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Experiments in Spaced Learning

It’s exam time again already, and with it came the usual request from my Head of Department for any innovative ideas of how we could approach revision / lay on extra things for the Year 10 & 11s before there first exam next month. This prompted a memory of a newspaper article about a school combining short bursts of learning with bursts of exercise….

Searching Google for ‘Revision with exercise’ or similar did not get me any closer to what I was looking for, thank God once again for my Twitter network, a quick question to them and the correct term of ‘Spaced Learning’ and several links came flying my way. 🙂

Spaced Learning‘ is a learning technique which has been developed by Paul Kelley and staff at Monkseaton High School in North-East England in conjunction with staff from Cambridge University. Born out of research in the US about how our brains supposedly form lasting memories. To quote some the Monkseaton Website:

Surprisingly, constant stimulation of the cell did not make the cells ‘switch on’. Stimulation had to be separated by gaps when the cell was not stimulated. The breakthrough came when the team ‘began to realise that the important factor was time’.

This has been developed into 1 hour Spaced Learning lessons which are comprised of 10mins of quick fire fact based learning directed by the teacher, 10mins of sport so that the mind is not thinking about the learning at all, 10mins of the same learning but with a little more interaction, 10mins sport and then a further quick learning session with a little more interaction again. Monkseaton have apparently taught entire GCSE Science modules in 2-3 hours with this technique to considerable success.

I have a small Year 11 GCSE group who are trying desperately to get the holy grail of a Grade C this year. They have already attempted the GCSE last year and achieved D/E grades. At this point I’m willing to give anything a go to help them remember a few more key facts in their final exams. This approach to learning seems suited to certain, more fact based parts of Maths than to others. I have decided to try Area & Volume as the first topic. Although the Mathematical skills required to answer these questions is low, this class performs poorly on the topic due to forgetting which formulae / method to use for which shape or situation.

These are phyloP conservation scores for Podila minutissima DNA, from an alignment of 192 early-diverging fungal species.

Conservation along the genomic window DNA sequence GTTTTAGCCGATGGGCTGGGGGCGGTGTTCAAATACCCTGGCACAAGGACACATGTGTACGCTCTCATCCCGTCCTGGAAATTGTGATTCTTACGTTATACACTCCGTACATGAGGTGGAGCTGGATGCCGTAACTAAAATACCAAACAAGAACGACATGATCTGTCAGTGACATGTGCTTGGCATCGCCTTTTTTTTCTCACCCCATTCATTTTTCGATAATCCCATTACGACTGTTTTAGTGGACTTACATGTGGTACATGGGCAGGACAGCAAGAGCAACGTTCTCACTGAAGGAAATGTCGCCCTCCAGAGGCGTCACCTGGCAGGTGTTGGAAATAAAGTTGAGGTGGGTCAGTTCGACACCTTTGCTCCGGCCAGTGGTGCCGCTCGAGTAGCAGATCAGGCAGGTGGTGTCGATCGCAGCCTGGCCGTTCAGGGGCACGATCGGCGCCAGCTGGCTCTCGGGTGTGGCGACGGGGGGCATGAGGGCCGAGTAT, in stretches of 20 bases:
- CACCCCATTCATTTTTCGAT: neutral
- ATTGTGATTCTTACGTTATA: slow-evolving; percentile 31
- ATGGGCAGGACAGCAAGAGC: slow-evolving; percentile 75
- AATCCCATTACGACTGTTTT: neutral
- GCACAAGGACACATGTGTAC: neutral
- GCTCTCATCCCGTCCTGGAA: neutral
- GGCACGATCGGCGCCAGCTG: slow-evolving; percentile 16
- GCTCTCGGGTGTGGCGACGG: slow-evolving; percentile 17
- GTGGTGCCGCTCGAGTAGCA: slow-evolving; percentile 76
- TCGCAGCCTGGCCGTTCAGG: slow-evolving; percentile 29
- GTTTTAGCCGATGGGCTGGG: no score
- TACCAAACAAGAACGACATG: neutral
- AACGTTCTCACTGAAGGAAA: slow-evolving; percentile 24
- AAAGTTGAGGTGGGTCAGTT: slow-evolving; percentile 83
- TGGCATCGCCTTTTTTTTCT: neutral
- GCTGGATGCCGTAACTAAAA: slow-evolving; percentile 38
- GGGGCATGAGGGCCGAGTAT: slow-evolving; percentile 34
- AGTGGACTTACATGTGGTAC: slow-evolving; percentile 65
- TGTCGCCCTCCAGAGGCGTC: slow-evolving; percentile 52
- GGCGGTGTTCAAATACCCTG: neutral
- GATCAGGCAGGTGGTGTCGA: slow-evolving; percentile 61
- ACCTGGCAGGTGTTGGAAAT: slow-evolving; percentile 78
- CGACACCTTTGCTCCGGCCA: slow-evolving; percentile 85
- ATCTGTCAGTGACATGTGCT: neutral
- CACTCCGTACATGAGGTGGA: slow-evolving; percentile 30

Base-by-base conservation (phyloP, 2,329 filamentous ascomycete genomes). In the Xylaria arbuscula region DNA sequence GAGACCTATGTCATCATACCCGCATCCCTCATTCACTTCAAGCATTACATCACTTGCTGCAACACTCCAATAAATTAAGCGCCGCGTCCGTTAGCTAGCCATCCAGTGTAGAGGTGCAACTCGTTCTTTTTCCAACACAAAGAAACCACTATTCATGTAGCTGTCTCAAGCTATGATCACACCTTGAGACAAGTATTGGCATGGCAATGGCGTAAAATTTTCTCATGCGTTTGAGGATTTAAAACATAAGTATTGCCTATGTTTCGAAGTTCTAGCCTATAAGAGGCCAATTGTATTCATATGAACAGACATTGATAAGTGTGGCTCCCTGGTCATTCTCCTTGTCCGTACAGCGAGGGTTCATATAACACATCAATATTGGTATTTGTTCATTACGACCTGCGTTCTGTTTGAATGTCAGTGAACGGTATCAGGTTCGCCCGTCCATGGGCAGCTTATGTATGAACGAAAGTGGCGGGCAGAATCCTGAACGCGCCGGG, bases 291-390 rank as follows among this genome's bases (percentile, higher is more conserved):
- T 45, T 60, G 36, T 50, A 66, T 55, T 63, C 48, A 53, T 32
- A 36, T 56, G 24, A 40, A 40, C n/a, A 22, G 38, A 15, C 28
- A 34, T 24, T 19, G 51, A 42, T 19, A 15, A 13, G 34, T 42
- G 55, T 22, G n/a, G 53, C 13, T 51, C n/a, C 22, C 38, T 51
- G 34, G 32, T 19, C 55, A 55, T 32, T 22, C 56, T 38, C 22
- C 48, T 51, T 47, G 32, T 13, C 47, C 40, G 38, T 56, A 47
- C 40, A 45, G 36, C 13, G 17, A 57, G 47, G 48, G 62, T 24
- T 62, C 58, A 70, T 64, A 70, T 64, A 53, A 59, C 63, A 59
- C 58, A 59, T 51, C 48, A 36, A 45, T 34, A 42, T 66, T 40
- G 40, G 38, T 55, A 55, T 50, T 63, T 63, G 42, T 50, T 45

I’ve put together the following presentation for Monday’s lesson. For the first run through the topic I will lead it entirely, reading through the slides in a very old fashioned way. We’ll then nip outside for 10 minutes of basketball fun. On the second run through, I’ll pause before revealing formulae and methods and ask for pupil recall. 10 minutes more basketball. Finally I’ll just run through the formulae and then the group will have a go at some quick GCSE questions.

There are arguments against this I’m sure. The teaching of facts for recall feels dated. I’m yet to see evidence that this gives anything other than a short-term boost to recall. I’m also more than aware that I should have found a way to embed this knowledge at a much earlier date, through investigation and discovery. That has not happened however, and due to the weight that society now places on possessing a C-grade in Maths & English, I’m happy to try anything to give the pupils that letter on their CV.

I sold the idea to the pupils today and they’re all up for it and looking forward to the lesson, if nothing else then that should help the learning!

I’ll report back on Monday on the goings on, and a few weeks later on their recall. Sadly I don’t have time to conduct a more scientific study at the moment! If it looks promising, other topics I plan to try include Averages & Range and Angles.

Has anyone experience of trying this approach? What are your thoughts on the principles? Any feedback on the old-school presentation I’ve prepared?

Oh, and fingers crossed for the weather, not something I tend to worry about in the Maths classroom. 🙂

Final oh – I’ve tagged links I’ve found so far on delicious.

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